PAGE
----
Overcoming Collective Trauma - Part 2

Assistant Professor of Social Work Aslıhan Nişancı elaborates on society’s recovery processes and our duties in these times.

April 25, 2023

Individuals and societies face significant hardships due to climate crisis, natural disasters, wars, and forced migration. As our future becomes increasingly uncertain, we are looking for ways to be more mentally resilient individually and collectively. Experts from various disciplines guide us through.

Aslıhan Nişancı, Assistant Professor of Social Work

How would you assess the well-being of society following the disaster?

Since it was a large-scale disaster, our society is considerably in shock. And this trauma has several different phases. For individual traumas, a person exposed to long-term traumatic experiences may adapt to the crisis and accept it as a form of existence. They may feel safer in the familiar context of crisis. My impression is that we’re experiencing something similar on a collective level. In recent years, we’ve seen one traumatic event after another. Since we’re accustomed to this way of being, we can recover from severe crises quickly. Society’s immense tendency to show solidarity is partly related to this.

After the disaster, there is a growing need for psychosocial support for people directly affected by the earthquake and the rest of society. Are we prepared for this?

There’s an intervention pyramid for psychosocial support in emergencies. At the bottom of the pyramid are housing and safety needs. So, fulfilling the housing, food, and safety needs of people who experienced the earthquake is imperative. Then, we must focus on the mental and health-related problems of individuals and society caused by collective trauma. From the first day, psychologists and social workers went to the quake zone and provided as much as they could regarding psychological first aid. However, Turkey has some way to go in terms of working with society.

What are some steps we can take to work as a society?

Sociology and social work disciplines seek society to shape the trauma recovery process. A recovery model that relies on constant support causes societies to grow weaker, similar to individuals. Let me explain it with an example. At first, it was vital to build food banks in affected areas. After a while, we must act with local people’s participation and initiative. We need to mobilize social healing mechanisms based on their needs and lifestyles.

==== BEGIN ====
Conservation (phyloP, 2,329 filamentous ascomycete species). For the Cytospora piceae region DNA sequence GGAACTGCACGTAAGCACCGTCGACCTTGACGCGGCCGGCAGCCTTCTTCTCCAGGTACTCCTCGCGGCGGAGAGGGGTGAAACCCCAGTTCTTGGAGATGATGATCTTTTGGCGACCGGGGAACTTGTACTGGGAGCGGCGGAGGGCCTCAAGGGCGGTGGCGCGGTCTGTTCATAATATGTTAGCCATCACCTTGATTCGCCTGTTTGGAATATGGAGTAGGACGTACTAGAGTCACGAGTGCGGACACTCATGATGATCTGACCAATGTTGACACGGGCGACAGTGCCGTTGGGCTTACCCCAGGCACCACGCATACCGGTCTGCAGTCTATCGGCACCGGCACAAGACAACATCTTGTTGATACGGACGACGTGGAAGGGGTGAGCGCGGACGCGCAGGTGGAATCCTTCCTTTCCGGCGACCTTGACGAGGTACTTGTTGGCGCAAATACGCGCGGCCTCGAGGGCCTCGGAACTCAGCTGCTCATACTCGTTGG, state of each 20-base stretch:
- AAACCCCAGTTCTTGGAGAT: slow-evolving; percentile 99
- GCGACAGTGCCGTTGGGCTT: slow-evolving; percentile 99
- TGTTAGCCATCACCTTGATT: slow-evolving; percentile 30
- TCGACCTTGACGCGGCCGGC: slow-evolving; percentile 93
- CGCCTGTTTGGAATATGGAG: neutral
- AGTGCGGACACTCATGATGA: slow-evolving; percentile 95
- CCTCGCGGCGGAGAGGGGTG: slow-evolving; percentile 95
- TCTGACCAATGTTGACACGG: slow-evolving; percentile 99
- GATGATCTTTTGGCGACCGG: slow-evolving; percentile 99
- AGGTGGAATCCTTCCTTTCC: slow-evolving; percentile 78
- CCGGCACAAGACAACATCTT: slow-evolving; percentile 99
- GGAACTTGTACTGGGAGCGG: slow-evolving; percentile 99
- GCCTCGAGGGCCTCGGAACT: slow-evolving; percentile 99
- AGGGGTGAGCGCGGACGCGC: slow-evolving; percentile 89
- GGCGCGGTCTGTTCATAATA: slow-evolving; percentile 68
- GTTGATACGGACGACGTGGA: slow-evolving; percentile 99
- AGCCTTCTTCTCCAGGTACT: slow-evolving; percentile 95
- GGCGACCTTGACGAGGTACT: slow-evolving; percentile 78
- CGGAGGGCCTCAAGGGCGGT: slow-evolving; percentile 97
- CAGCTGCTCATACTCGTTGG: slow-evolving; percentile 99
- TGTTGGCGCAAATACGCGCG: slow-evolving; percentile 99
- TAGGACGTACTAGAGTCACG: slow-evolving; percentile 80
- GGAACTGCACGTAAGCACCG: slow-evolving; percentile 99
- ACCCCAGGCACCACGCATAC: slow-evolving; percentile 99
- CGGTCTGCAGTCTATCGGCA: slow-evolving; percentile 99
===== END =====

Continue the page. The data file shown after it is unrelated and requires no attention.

Even those far away who did not personally experience the earthquake share this social trauma. What role can we take in achieving social healing?

In traumatic events, it usually does a great deal of good to return to our routines, both for those who experienced the earthquake and those who didn’t. This doesn’t mean we’re to forget or cover up the realities. However, long-term halts in routines may intensify the feeling of crisis. While going back to our routines, we also need to collectively experience our grief without suppressing feelings. People in disaster areas have experienced severe disruption in their daily routines, and it might take a while for them to return to their daily habits.

We can all contribute to social healing. Especially those outside the earthquake area should test their boundaries by asking themselves, “To what extent can I offer help?” Some can just pray and provide financial aid to connect with the people in the region emotionally. Others who are more active can visit the cities that have been affected. We must be productive and helpful during this process without repeatedly traumatizing, burdening, or consuming ourselves.

How can we overcome social trauma?

Social support is crucial for everyone. In Turkish culture, it is customary to surround our loved ones following a loss. This is a similar process but on a collective level. We need to be in constant solidarity to survive. We also need to share our feelings with others and, if necessary, mourn and commemorate our losses together.